Hockey is a bitch, and makes the observer feel helpless. The observer is always helpless -- this is the definition of "observer" on a non-quantum level -- but the random number generator that produces goals emphasizes the general bloody-mindedness of the universe. If all sports fandom is a form of emotional gambling, football is poker and hockey is roulette. In the NCAA tournament said roulette comes with a gun and the appellation "Russian" -- how apropos -- and I'm terrified. Every time. I cannot function.
So I understand Billy Sauer pretty well, I think. I empathize. I wish I didn't.
We were exiting the arena in a herded mass, attempting to come to grips with what just happened. I saw a woman in a Sauer jersey ahead and was just perceiving the import of that, picking out the woman I've seen at Yost for three years, when I heard one of the people I was with sum up his opinion of the game.
She's probably overheard her share of nasty comments. She's definitely heard me say something meaner. This one was worse because it was matter-of-fact, evenly delivered, and indisputably true. It lacked hyperbole, utterly.
"Sauer dug them a hole they couldn't get out of."
She turned around. Her eyes looked bloodshot and tired as she scanned for the offender, then she gave up and moved off into the crowd with her husband.
- Remember how I spent a month advocating Notre Dame's inclusion in the tourney before the seventh and/or eighth WCHA team? Nevermind, bring on Mankato.
- I didn't have a great angle on the third ND goal, the backhand one, and kinda thought it might have picked out the top corner. Not so much:
- For both semifinal games the NCAA put the pep bands on the other side of the arena from their fans. WTF?
- North Dakota fans made a very strong showing; too bad their team did not follow suit. They had more fans than any other school, and even after getting housed a lot stuck around for the late game. Just about every BC fan left.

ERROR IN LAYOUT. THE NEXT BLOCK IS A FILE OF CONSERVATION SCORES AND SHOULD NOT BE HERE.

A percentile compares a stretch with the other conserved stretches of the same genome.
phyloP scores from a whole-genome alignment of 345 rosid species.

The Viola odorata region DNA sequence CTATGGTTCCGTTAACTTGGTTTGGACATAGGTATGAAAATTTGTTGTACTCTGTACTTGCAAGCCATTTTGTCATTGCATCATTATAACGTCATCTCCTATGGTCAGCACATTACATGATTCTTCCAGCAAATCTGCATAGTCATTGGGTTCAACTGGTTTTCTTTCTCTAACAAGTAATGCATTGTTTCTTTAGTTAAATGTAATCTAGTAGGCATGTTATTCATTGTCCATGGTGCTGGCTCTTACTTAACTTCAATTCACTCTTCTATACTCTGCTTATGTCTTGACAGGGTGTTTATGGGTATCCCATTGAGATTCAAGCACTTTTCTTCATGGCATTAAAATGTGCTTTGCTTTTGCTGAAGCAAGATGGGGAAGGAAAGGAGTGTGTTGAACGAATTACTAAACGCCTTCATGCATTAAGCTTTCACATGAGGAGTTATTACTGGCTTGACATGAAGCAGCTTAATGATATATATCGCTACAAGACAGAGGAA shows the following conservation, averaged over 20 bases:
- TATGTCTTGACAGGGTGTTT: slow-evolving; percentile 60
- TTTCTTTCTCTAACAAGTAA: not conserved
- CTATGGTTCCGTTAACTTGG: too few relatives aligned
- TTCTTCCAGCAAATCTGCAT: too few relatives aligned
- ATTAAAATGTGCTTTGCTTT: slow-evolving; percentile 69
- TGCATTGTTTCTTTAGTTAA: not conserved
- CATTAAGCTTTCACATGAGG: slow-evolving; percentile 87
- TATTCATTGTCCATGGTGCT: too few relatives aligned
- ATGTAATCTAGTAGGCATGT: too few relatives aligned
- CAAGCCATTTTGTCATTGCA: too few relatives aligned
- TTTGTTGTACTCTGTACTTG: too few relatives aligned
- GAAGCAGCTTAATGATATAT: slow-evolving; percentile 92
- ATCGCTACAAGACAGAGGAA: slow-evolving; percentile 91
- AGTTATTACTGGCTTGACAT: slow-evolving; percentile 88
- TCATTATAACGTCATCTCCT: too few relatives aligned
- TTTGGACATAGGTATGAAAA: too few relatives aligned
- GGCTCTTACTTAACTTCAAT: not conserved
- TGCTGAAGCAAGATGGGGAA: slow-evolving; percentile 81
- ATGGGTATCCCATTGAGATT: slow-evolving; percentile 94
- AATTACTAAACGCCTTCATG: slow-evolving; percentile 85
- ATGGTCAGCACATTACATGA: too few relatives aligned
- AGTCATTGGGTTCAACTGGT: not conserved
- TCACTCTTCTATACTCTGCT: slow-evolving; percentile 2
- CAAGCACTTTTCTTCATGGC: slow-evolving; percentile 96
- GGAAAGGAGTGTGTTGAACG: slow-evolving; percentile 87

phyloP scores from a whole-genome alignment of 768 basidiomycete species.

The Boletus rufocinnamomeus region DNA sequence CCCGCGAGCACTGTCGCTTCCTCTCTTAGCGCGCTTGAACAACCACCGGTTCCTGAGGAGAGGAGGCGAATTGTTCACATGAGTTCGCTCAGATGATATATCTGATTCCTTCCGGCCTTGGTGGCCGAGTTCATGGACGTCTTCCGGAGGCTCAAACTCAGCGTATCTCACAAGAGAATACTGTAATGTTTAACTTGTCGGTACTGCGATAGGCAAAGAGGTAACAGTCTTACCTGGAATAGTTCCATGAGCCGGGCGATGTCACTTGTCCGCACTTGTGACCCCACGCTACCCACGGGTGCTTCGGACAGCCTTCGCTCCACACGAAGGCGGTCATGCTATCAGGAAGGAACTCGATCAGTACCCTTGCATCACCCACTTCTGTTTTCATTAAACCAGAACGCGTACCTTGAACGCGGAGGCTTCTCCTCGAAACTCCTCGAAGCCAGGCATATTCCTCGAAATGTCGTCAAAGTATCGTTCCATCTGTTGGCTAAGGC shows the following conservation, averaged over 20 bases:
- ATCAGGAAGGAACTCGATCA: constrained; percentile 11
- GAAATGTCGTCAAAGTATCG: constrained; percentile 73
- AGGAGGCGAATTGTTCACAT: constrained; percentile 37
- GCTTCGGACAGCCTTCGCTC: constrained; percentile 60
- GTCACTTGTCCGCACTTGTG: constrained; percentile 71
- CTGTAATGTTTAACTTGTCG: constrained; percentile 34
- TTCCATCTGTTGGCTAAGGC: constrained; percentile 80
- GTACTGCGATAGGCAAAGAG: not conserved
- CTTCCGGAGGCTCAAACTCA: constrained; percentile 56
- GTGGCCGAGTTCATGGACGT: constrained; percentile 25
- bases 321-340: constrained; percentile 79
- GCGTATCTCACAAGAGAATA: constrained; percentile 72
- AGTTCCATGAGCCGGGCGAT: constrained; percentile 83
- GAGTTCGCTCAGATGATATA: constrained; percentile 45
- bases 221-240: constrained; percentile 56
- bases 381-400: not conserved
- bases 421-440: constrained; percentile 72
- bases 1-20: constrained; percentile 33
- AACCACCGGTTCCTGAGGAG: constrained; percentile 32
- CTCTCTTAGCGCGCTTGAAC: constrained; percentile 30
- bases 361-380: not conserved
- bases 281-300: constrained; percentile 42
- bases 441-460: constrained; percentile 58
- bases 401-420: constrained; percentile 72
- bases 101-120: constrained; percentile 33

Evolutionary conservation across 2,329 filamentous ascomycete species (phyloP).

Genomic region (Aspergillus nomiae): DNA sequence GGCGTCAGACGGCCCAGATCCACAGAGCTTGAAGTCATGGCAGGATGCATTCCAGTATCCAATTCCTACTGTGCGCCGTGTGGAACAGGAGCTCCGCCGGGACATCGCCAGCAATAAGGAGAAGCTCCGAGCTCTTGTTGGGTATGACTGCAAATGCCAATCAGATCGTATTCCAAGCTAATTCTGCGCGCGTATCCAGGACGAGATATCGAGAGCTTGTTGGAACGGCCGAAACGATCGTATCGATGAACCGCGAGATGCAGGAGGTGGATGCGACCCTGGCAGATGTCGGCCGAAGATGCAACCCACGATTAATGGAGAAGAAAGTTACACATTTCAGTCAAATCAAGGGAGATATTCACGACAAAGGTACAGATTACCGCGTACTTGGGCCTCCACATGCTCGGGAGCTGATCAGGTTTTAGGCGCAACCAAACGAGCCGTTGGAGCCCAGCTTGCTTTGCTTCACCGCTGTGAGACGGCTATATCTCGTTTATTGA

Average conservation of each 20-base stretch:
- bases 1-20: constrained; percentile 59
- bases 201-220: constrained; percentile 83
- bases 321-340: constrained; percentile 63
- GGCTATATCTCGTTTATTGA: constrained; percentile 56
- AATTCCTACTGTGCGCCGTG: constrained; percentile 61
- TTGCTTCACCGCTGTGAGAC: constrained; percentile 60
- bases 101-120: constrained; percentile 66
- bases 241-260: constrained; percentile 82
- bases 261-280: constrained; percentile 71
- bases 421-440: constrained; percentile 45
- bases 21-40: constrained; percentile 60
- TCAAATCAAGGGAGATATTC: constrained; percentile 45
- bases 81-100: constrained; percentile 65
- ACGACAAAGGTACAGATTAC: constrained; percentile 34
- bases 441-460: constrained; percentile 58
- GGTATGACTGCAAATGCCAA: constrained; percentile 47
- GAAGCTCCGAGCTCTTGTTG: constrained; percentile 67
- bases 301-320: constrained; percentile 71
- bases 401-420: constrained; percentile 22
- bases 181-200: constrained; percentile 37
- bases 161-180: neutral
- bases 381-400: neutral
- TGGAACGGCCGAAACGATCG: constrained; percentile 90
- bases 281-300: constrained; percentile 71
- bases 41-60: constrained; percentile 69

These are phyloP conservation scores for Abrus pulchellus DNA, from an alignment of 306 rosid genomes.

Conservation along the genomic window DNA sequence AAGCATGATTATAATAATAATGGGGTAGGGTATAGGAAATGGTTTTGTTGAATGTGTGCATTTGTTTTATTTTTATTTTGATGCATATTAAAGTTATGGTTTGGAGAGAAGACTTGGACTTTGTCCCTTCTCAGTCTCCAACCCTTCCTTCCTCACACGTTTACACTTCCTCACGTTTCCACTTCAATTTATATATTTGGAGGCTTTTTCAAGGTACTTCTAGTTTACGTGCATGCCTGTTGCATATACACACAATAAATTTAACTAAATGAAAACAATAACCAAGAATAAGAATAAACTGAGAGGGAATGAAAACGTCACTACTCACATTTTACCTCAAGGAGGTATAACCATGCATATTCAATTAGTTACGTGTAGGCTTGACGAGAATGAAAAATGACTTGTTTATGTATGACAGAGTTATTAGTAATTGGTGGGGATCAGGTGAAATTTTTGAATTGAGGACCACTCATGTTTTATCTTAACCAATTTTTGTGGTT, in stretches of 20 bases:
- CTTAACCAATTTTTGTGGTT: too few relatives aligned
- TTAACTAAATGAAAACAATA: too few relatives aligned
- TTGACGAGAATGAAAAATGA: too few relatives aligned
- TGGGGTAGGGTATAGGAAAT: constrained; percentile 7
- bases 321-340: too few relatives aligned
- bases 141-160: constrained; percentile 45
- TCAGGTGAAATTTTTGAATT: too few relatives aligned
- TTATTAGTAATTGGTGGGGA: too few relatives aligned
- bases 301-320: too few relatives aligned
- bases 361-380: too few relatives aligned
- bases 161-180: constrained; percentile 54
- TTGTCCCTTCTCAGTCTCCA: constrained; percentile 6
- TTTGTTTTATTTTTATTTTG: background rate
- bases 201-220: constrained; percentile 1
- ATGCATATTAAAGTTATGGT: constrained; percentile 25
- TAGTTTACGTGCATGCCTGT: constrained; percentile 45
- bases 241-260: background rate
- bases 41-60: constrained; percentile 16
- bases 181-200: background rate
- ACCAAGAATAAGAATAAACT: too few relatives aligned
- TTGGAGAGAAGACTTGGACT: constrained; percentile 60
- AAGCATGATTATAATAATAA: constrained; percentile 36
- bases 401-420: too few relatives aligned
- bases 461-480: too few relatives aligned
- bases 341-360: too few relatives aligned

- I don't think I have to tell anyone this, but: as long as Jeff Jackson is around at Notre Dame they're going to be a good team. Jackson turned Dave Poulin's rag-tag bunch of losers into a tourney team and is now recruiting on a level better than anyone in the league save Michigan. He's 53.
- So we've got a decade of regular tourney appearances by ND on the docket. Miami's got a new Goggin and will not be going away any time soon. (Carter Camper say what!) The era of the Big Two and Little Ten in the CCHA is over, and not a moment too soon. I'm looking forward to more than four big conference games a year.
- You'd think something as heteronormative as all the men bellowing something and the women screeching in response could not possibly be gay, but the Notre Dame pep band would prove you wrong on that.
- Excellent turnout by Notre Dame fans -- better than BC. Could this be the turning point for Notre Dame hockey fan interest? They get the Cinderella tourney run complete with overtime victory over Michigan, then get beat by BC of all teams in the final. Carrot... carrot... STICK STICK STICK. It's a great way to get hooked.
Separate list of confirmed sightings.
One of the super-cool things about the Frozen Four is it acts as a community gathering for the entirety of college hockey, which is just big enough to pack an NHL rink and just small enough for everyone to fit inside.
Jerseys or other paraphenalia representing the following teams were located by myself or compatriots:
(all but UAA.)
(I'm sure there were some NMU/LSSU fans there, but we didn't make any contact.)
Providence (including one guy with a killer handlebar mustache)
Chris Graham has just had tragedy befall his family: